It was a concern: Despite about 1500 teachers retiring each year, membership in our Association declined by 121 members in 2014 and a further 20 in 2015. Some of our branches were struggling to fill executive positions and a few had closed. In response, in the fall of 2016, President Patricia Clough initiated a strategic planning process with the Directors of the BCRTA. An Innovation and Strategic Planning Committee (ISPC) was established and at the 2017 Annual Conference the Board presented our initial vision for the revitalization of our Association.

We received valuable comments from the conference and branches were asked to take the information to members for additional feedback. This dialogue was featured on our website. The ISPC has also recently equipped Directors with a detailed presentation that has been used to explain our plan and facilitate feedback at Zone and branch meetings.

Equipped with good feedback about our members’ needs, the Board of Directors made careful adjustments to our plans and moved into action.


Build strength by increasing membership and adding services to improve the member experience.

  1. With our first-year-free campaign as well as BCTF support we have enrolled about 900 new members this year. Previously we usually enrolled less than 500 new members.
  2. Members benefit from access to our Membership Advantage partners. Our Membership Committee is working to increase the offerings as well as to ensure best value for our members. We are having success in meeting member needs: for example, 178 members have made appointments with Hearing Life Canada.
  3. Our Pensions and Benefits Committee has prepared and delivered workshops to teachers soon to retire. More than 1,000 people participated in these workshops this past year and they were all introduced to the great value of BCRTA membership.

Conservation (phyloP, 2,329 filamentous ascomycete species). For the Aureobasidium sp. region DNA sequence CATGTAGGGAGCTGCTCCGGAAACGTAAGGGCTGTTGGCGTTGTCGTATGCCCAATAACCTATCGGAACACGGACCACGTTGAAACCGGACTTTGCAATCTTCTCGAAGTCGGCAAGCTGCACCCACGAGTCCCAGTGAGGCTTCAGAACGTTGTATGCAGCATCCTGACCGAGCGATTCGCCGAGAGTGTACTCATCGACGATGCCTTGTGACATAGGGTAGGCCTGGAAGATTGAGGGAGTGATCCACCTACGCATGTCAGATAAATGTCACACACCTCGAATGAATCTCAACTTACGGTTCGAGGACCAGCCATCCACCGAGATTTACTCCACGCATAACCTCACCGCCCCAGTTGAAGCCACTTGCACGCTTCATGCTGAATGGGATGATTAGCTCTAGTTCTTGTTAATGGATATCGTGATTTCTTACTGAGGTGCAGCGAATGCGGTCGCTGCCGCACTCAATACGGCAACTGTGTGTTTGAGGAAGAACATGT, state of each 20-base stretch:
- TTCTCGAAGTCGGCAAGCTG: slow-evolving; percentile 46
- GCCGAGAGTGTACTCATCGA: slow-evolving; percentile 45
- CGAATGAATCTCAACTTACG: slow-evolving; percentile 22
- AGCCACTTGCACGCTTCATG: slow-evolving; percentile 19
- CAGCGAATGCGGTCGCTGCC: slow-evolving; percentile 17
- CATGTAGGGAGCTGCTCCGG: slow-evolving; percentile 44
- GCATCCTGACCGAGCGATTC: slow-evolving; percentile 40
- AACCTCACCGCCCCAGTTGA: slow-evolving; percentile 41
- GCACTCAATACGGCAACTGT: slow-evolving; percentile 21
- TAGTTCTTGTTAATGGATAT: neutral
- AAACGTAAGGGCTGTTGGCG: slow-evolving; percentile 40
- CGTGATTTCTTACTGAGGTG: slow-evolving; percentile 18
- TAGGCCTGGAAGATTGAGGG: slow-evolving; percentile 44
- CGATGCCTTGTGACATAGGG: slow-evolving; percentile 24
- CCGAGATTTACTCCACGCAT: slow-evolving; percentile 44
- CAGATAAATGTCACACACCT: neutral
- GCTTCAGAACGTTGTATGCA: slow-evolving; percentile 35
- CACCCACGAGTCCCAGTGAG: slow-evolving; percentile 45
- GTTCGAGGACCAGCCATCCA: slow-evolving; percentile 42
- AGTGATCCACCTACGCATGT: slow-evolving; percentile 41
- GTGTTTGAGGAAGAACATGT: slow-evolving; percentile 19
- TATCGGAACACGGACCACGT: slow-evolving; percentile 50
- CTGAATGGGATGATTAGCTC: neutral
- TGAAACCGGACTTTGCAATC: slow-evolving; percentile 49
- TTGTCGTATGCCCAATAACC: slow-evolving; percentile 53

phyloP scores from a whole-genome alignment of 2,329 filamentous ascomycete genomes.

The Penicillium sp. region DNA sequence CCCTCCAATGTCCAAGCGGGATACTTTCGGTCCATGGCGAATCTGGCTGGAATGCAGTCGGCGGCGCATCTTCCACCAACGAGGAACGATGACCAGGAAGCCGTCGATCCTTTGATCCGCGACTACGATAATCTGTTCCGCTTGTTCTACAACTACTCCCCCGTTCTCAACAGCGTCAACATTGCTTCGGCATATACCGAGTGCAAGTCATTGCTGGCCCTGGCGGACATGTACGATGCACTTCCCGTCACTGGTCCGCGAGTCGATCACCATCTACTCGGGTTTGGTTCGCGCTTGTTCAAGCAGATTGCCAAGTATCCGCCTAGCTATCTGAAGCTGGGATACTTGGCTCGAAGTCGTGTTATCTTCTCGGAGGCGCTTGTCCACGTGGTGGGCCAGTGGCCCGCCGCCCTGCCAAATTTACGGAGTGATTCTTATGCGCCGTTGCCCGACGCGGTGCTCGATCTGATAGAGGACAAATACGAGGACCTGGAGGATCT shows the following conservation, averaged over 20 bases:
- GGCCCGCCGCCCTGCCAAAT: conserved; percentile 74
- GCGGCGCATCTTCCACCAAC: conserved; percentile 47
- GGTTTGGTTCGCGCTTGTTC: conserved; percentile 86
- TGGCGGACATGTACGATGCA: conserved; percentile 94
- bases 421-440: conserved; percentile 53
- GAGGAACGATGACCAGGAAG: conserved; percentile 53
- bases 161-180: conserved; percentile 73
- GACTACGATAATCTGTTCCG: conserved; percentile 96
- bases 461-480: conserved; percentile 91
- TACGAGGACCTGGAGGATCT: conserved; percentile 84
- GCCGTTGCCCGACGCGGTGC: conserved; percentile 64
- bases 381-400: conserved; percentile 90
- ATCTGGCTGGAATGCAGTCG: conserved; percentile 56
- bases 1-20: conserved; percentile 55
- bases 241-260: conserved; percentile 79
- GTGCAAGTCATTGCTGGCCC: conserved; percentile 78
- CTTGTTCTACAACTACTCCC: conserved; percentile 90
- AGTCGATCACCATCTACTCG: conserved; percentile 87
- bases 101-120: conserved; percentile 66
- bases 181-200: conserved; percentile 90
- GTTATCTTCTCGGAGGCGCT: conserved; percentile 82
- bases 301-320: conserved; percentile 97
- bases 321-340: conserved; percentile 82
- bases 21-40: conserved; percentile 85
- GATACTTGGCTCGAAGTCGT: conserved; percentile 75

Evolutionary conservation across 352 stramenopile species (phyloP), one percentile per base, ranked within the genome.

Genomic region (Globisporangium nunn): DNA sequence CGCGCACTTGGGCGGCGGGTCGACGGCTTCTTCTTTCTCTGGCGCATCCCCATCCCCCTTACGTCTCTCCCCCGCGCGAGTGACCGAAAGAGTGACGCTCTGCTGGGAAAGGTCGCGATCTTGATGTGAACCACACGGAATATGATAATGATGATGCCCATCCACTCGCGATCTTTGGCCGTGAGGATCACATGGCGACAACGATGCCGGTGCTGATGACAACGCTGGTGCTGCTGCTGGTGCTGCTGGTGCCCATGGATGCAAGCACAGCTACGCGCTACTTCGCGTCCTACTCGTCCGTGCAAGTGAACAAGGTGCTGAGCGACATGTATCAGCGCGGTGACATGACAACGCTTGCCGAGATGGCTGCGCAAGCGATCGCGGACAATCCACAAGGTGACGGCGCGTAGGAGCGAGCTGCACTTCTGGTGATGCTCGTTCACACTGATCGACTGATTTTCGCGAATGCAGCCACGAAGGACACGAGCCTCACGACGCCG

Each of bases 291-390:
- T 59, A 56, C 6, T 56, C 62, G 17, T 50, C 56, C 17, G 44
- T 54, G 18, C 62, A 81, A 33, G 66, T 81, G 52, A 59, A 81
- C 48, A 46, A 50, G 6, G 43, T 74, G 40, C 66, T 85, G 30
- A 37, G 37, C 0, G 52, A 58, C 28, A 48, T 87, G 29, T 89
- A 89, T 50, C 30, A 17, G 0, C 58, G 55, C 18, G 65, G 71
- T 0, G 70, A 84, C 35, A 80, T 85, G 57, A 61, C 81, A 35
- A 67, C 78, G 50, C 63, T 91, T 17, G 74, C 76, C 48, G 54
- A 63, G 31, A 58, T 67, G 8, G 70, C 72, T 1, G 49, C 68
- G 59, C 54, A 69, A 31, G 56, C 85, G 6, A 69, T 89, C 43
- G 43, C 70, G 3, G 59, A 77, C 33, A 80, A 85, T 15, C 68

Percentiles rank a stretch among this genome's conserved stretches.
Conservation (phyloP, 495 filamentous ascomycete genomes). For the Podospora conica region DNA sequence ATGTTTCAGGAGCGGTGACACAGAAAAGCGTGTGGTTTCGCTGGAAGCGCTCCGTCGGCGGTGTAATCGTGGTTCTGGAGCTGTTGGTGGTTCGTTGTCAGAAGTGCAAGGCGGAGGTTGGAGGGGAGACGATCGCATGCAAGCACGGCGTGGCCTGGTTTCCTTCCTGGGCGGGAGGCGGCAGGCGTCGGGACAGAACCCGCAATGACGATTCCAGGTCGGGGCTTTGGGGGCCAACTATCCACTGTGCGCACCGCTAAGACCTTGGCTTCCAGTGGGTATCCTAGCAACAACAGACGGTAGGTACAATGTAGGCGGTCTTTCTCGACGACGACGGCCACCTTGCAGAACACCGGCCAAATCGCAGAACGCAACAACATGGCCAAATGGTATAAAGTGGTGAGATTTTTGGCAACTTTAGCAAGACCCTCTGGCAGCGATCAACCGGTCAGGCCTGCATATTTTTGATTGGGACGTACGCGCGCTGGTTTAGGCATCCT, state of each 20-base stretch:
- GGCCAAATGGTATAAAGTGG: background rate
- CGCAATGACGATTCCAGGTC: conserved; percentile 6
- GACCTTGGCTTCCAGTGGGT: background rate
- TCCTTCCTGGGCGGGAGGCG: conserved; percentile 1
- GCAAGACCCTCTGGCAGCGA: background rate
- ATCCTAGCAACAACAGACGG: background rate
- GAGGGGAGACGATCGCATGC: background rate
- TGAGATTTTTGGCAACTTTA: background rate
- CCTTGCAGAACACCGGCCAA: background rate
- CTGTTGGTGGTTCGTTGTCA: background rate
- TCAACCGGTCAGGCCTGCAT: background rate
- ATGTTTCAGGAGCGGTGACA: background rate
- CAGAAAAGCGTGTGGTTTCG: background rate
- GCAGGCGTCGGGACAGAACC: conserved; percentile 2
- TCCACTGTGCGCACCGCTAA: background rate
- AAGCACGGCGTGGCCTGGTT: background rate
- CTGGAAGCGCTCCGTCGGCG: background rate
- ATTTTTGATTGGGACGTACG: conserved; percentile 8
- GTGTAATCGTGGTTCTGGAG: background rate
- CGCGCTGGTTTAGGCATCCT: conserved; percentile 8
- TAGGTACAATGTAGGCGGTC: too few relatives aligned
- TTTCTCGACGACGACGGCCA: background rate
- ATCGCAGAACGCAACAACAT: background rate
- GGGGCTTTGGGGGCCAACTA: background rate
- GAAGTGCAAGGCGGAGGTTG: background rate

4. Many members join BCRTA to obtain the group insurance benefits available through our partnership with Johnson Insurance. We have been working to promote enrollment and to increase the insurance programs available.


Improve clarity and transparency by developing a unified communications strategy.

The most important service we provide our retiree membership is to share information that improves their quality of life. To expand and professionalize our publications we developed a Communication Committee made up of three sub-committees, one for each of the main ways we reach members. A communication consultant was hired to advise and help with the technical aspects.

  1. Our website has been modernized and security has been enhanced. Future steps include individual member accounts. We have developed the ability to host branch websites at no cost to them, giving them access to secure and easy-to-use templates. Branches can post content themselves or get assistance from our staff. Branches are invited to participate.